Archive for June 2011
Today’s Guest Blog is courtesy of Powwownow CEO Andrew Peace and his blog andrewjpearce.com:
Gamification is not a new concept, but it seems to be one of the buzz words at the moment. With presentations, reports and analysis making the claim thousands more business’s will be ‘gamified’ within the next few years, Powwownow thought we’d look beyond the hype and try to discover the real benefits for business and consumers alike. Read the rest of this entry »
Crowdsourcing for those of you who don’t know is the act of outsourcing tasks, traditionally performed by an employee or contractor, to an undefined, large group of people or community (a “crowd”), through an open call.
It got us thinking could we, as a business, use crowdsourcing? Read the rest of this entry »
Powwownow were honoured last week to host a teleconference with one of the richest and well known entrepreneurs in the world, Bill Gates. Organised by Save the Children and chaired by Natasha Kaplinsky ahead of the Global Vaccine Conference in London, the Powwow was designed to raise awareness of various vaccine related issues, as well as acting as an open forum for the general public to ask questions on the topic via Twitter. Read the rest of this entry »
As the London 2012 Olympics approach, people are being advised to work from home yet again, but why isn’t teleworking already the norm?
A recent article posted by BBC news reminded people it still makes sense. The piece questioned why people still travel every day, to a central location, when they could simply roll out of bed and start working from their kitchen tables.
Included in the article were the findings of a recent survey from the Confederation of British Industry, which showed that the number of firms offering at least some teleworking rose from 14% in 2006 to 46% in 2008. Figures released later this month are expected to show the trend continuing.
British Telecom was one of the pioneers. It began a telework scheme in 1986, and now has 15,000 homeworkers out of 92,000 employees. The company argues that homeworkers save it an average of £6,000 a year each, are 20% more productive and take fewer sick days.
At HSBC 15,000 out of the bank’s 35,000 staff in the UK have the ability to work from home. However, that is still less than half the workforce and figures deal only with the means to work from home, they do not indicate full-time home working.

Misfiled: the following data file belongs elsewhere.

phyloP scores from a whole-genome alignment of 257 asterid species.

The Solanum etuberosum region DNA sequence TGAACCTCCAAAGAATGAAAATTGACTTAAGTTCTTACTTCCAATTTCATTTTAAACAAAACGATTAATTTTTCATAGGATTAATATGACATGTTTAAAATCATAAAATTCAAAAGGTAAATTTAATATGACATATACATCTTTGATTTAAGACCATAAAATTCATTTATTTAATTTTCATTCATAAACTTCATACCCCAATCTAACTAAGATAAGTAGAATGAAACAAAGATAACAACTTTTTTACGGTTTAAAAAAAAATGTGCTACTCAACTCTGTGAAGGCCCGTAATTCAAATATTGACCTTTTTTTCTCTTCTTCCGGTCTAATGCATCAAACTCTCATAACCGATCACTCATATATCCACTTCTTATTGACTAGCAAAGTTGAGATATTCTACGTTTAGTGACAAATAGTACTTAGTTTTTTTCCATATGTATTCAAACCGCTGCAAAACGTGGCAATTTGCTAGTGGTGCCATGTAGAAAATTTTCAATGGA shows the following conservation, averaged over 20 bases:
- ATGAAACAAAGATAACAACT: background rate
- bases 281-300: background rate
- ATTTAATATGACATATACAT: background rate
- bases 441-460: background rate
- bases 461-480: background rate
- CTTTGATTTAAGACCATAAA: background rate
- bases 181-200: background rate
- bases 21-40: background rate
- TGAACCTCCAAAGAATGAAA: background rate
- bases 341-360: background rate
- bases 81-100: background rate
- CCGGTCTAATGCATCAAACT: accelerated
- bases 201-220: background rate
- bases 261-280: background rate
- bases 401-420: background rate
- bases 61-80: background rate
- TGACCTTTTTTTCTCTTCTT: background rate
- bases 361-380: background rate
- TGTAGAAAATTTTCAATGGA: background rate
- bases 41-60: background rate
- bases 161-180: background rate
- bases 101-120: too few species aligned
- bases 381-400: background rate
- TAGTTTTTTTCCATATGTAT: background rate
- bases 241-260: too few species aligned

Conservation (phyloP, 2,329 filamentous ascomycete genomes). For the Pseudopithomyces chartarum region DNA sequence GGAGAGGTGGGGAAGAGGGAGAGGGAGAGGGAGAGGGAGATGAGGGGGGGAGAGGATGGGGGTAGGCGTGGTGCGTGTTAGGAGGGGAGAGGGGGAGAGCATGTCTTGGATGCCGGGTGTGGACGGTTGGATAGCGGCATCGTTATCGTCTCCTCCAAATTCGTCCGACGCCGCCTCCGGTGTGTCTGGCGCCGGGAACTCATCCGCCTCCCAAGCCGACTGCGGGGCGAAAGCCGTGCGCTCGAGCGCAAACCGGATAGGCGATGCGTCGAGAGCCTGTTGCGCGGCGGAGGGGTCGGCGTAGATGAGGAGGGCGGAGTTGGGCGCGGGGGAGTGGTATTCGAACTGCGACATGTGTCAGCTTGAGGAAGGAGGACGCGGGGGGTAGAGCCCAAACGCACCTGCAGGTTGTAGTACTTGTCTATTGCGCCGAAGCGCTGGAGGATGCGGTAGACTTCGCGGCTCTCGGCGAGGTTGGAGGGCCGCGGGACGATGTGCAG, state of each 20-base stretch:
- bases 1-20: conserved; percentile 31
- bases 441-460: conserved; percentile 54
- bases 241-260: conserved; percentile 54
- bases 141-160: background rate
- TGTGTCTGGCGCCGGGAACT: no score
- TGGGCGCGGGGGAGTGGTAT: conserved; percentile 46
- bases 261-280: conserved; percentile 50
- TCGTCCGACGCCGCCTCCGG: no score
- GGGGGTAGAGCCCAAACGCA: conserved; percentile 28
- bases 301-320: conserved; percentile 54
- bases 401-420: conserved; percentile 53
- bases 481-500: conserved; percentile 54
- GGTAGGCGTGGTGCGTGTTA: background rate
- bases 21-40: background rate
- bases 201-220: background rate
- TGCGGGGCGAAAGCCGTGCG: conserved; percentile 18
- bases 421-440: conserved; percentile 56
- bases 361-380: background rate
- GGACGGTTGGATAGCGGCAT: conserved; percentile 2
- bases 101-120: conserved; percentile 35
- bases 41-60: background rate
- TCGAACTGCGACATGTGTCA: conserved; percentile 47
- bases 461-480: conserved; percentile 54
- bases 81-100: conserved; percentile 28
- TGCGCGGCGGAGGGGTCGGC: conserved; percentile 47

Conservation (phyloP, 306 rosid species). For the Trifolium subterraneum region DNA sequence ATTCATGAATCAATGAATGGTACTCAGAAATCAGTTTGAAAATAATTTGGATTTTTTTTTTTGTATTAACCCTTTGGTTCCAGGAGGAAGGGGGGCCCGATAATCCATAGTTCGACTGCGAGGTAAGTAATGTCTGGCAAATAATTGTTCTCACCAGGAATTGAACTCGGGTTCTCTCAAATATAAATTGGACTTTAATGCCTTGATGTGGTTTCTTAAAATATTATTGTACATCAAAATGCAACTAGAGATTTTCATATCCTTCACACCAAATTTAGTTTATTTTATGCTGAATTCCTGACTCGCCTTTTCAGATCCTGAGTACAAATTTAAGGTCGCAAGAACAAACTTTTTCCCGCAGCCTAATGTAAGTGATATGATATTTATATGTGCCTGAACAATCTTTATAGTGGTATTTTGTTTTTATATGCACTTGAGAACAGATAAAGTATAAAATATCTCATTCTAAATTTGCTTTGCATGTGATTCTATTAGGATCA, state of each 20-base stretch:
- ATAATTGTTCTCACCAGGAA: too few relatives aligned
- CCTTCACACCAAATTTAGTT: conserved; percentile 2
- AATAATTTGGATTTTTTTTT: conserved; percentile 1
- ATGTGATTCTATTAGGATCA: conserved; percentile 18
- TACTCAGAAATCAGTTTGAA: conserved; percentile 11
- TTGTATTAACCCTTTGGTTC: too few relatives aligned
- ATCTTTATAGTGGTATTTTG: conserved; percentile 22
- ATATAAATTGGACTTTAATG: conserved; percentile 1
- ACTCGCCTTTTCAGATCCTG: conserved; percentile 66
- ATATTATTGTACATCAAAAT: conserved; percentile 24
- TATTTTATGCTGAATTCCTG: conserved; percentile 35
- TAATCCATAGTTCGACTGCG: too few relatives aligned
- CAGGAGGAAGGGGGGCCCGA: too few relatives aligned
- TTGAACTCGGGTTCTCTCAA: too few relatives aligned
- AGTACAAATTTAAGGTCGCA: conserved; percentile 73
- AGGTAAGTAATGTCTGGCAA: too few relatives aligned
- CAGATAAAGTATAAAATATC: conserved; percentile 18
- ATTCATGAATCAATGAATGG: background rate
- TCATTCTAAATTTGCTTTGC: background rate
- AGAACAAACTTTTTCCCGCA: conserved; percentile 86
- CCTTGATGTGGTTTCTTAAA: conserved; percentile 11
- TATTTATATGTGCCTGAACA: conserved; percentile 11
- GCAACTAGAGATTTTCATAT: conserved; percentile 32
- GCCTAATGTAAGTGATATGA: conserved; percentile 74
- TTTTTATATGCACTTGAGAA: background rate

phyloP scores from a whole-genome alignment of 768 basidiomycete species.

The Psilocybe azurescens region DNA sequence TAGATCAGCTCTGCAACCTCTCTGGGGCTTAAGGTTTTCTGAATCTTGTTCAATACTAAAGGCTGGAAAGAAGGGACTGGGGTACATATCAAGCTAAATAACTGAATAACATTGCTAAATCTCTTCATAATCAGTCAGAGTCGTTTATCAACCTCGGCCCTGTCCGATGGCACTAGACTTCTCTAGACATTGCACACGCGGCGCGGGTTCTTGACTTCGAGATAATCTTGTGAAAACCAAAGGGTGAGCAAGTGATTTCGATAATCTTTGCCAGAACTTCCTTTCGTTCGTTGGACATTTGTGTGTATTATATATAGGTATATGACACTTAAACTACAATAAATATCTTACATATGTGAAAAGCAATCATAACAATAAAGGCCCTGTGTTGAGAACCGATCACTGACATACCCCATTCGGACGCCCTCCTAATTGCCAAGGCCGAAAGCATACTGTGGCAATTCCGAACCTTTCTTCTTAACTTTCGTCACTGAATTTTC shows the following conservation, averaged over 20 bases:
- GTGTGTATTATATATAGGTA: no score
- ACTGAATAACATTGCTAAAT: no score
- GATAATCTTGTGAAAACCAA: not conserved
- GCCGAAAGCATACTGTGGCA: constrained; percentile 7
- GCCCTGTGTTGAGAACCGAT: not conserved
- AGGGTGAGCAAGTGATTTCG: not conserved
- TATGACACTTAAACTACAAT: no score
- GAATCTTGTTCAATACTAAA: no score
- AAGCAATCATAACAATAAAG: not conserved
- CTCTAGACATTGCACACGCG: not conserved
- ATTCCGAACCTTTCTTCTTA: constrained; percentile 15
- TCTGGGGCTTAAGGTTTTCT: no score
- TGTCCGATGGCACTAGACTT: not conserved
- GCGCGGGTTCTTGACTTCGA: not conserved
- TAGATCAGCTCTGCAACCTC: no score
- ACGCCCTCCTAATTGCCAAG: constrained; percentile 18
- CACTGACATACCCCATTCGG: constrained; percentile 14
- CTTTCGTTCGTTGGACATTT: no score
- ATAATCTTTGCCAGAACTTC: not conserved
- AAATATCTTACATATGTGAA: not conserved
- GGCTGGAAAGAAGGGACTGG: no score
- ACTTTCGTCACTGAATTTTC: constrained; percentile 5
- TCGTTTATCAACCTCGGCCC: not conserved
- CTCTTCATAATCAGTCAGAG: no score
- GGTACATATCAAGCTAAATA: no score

But why aren’t even more people working from home?
Successive governments have pressed employers to bring in more flexible working, which can involve home working. Workers who are carers or parents already have the right to ask their employer for flexible working, although employers are not required to agree to it. That said, during the governments current term, they plan to extend this right to all employees across the board, regardless of circumstance.
This week UK Transport Secretary Philip Hammond called for employees in London to work from home during the Olympics next year. The move – intended to ease transport congestion will surely be welcomed by many in the Capital, at least judging from the figures below.
Another reason for Business travellers to work from home could be the huge increases in travel costs. The average rail fare rose 6.2% this January, well above inflation. When the folks over at ‘Love/Hate travel?’ asked a cross-section of business bloggers, entrepreneurs and commuters how businesses are coping, the results proved particularly interesting.
Travel blogger, Martin Gray, who is looking to change his job as a direct result of the fare rises said,
“My train fares went up by 8% this year, but my annual wage didn’t rise. I tried to work remotely but my employer was against it, even though it’s a progressive dot com. As a result I’m now looking for a job closer to home.”
When Telework Association and Wisework Ltd. surveyed 350 people asking how confident they were about their productivity when working from home, more than half were definitely sure they were more productive (table 1).
Participants were also asked whether they agreed with statements on a list of possible reasons for increased productivity; almost all agreed that the elimination of commuting was a contributor (table 2).
So, with travel costs increasing and the opportunity to be more productive (not to mention less stressed) working from home – why are people still opposed to this idea?
Do you work from home? If so, how do you find it? What are the pros and cons?
Would you like to work from home? If so, why don’t you? Is the company you work for opposed to it?
We’d love to hear from you. Don’t be shy.
Here at Powwownow we’re all about saving you time and money – and if we can put a smile on your face whilst we’re at it, then all the better for it. When times get tough, we tighten our belts and think that cracking down on unnecessary expenditure can be the difference between failure and survival. However true this may be, it often results in company’s cutting corners. And so, it’s with that in mind, we have decided to list our top ten ways make your business more efficient without sacrificing a single inch quality. They work for us, so be sure to let us know whether they work for you!
Do it online - Do all of your sales calls need to be in person? Internet-based technologies like Web conferencing and tools like Yuuguu let you make online presentations to customers. You can use it for online meetings, screen sharing, product demonstrations allowing you to quickly (and easily) show a potential customer what you mean.